A recurring theme in this space has been the ongoing legal and political battle over redistricting, the once-in-a-decade process where the congressional maps are redrawn. If the Democrats appeared to be faring better than expected for much of the year, the month of April has given Republicans a decisive advantage.
On Wednesday, the New York Supreme Court struck down the maps drawn by the state’s Democrat-controlled legislature, delivering a significant blow to Democrats’ hopes to hold on to the House — both for this cycle and for the decade to come.
In a 32-page opinion, Chief Judge Janet DiFiore said that the “enactment of the congressional and senate maps by the legislature was procedurally unconstitutional, and the congressional map is also substantively unconstitutional as drawn with impermissible partisan purpose.”
The opinion also criticized Democrats for “fail[ing] to follow” a new redistricting process created by a 2014 amendment to the State Constitution, which was designed to avoid partisan political influence by putting control in the hands of an Independent Redistricting Commission (IRC).
Last month, redistricting experts credited New York’s aggressively gerrymandered map with giving the Democrats an estimated three additional House seats, a significant national victory at a time when the Democrats hold a slim congressional majority. The map, which was adopted in February, was the result of a long saga that saw the breakdown of the independent commission process.
Late last year, in its first redistricting cycle since the 2014 amendment, New York’s Independent Redistricting Commission failed to find consensus. It ended up sending two dueling sets of maps — one favored by Democrats and the other by Republicans — to the state legislature for consideration. Without clear guidance from the Commission, the Democrat-led legislature took back control of the process, drawing the maps that were ultimately struck down on Wednesday. Now, a court-appointed “special master” will draft replacement lines.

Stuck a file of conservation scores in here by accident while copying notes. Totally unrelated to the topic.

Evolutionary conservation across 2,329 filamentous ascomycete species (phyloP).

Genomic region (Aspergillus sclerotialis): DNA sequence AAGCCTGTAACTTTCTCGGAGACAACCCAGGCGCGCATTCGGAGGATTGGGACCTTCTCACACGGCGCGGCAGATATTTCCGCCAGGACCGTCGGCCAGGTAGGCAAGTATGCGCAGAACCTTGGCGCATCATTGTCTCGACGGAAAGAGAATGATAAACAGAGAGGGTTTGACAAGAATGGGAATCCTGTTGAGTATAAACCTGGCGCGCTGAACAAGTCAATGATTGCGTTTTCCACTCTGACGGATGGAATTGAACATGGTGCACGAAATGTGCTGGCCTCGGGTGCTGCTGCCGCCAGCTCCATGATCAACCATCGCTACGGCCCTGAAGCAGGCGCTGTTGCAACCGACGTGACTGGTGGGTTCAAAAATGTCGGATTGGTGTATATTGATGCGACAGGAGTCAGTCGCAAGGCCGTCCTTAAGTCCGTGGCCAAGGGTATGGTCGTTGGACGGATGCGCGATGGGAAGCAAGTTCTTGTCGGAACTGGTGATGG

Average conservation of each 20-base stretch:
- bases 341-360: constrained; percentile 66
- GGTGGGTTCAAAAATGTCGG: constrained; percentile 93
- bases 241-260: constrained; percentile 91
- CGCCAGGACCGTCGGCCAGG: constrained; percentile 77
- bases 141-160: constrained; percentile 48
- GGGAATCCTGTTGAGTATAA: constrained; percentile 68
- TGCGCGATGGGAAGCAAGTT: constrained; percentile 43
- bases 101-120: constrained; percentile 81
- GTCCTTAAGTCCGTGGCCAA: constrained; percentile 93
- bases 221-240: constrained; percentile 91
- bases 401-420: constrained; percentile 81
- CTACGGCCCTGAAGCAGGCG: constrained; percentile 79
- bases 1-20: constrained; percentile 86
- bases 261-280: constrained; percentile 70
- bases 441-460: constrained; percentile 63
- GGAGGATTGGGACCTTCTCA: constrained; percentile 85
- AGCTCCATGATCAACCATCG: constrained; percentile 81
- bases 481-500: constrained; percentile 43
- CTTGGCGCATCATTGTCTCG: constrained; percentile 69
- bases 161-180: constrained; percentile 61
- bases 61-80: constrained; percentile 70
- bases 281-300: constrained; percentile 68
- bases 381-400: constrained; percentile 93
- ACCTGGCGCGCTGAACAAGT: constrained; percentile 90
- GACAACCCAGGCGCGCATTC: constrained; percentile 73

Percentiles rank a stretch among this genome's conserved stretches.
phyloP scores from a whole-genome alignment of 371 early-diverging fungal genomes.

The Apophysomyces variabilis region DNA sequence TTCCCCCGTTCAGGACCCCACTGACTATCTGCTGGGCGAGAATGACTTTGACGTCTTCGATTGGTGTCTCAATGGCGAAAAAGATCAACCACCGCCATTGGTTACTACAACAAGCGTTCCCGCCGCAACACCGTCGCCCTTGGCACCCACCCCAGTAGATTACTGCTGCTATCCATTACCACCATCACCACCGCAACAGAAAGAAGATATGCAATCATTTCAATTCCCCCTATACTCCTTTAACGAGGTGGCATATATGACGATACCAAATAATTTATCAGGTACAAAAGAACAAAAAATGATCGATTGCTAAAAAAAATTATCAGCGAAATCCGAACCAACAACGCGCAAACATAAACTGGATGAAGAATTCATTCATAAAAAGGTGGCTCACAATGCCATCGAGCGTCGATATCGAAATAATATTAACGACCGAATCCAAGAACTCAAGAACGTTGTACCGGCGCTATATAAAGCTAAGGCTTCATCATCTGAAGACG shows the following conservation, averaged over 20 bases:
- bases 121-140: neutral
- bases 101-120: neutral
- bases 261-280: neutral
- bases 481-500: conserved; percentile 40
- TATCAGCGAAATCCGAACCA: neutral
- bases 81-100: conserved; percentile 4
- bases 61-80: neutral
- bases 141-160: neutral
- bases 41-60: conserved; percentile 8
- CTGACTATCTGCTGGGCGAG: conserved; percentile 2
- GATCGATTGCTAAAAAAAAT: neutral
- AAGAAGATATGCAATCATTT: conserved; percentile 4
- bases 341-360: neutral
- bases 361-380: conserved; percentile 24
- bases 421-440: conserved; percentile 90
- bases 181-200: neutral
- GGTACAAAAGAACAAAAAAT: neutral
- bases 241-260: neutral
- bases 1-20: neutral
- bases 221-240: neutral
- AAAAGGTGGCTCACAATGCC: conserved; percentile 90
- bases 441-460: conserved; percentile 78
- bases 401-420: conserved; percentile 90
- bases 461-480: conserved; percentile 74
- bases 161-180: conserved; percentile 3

Wednesday’s decision was met with euphoria by national Republicans and devastation by national Democrats. But it also reignited a good faith debate among academics and advocates of good government: if redistricting in blue states is taken out of the hands of Democratic majorities, but red states continue to gerrymander aggressively, does that amount to unilateral disarmament for Democrats?
Nick Seabrook, a political science professor at the University of North Florida and the author of One Person, One Vote, commended the New York State Supreme Court, tweeting on Wednesday, “Good to see that the NY courts have been willing to set aside partisanship and uphold the right of the people to fair maps free from unconstitutional partisan gerrymandering. Hopefully the justices on the FL Supreme Court will be able to do the same.”
But if the Democrat-appointed judges on New York’s highest court were willing to strike down a partisan gerrymander, judges in Republican-controlled states may not be so eager. That’s a particularly urgent question in Florida, where last week, Republican Governor Ron DeSantis approved a new map that dramatically favors Republicans. DeSantis’ map created 20 seats that lean Republican and just eight that lean Democratic. (Former President Trump carried Florida in 2020 with 51.2% of the vote, but under the new map, the GOP is likely to hold over 71% of the total seats.)
Dave Wasserman, of the Cook Political Report, told CAFE in early March that “Democrats ha[d] caught almost all of the breaks” in the redistricting process. But this week, Wasserman tweeted that “NY’s top court has turned Dems’ 2022 House outlook from terrible to potentially horrific.” In a separate tweet, he wrote: “Shorter 2022 redistricting: it’s permissible to brazenly gerrymander in some states (mostly red), but not others (mostly blue). As long as that’s true, you’re not going to end up with a ‘fair’ or ‘equitable’ national House map.”
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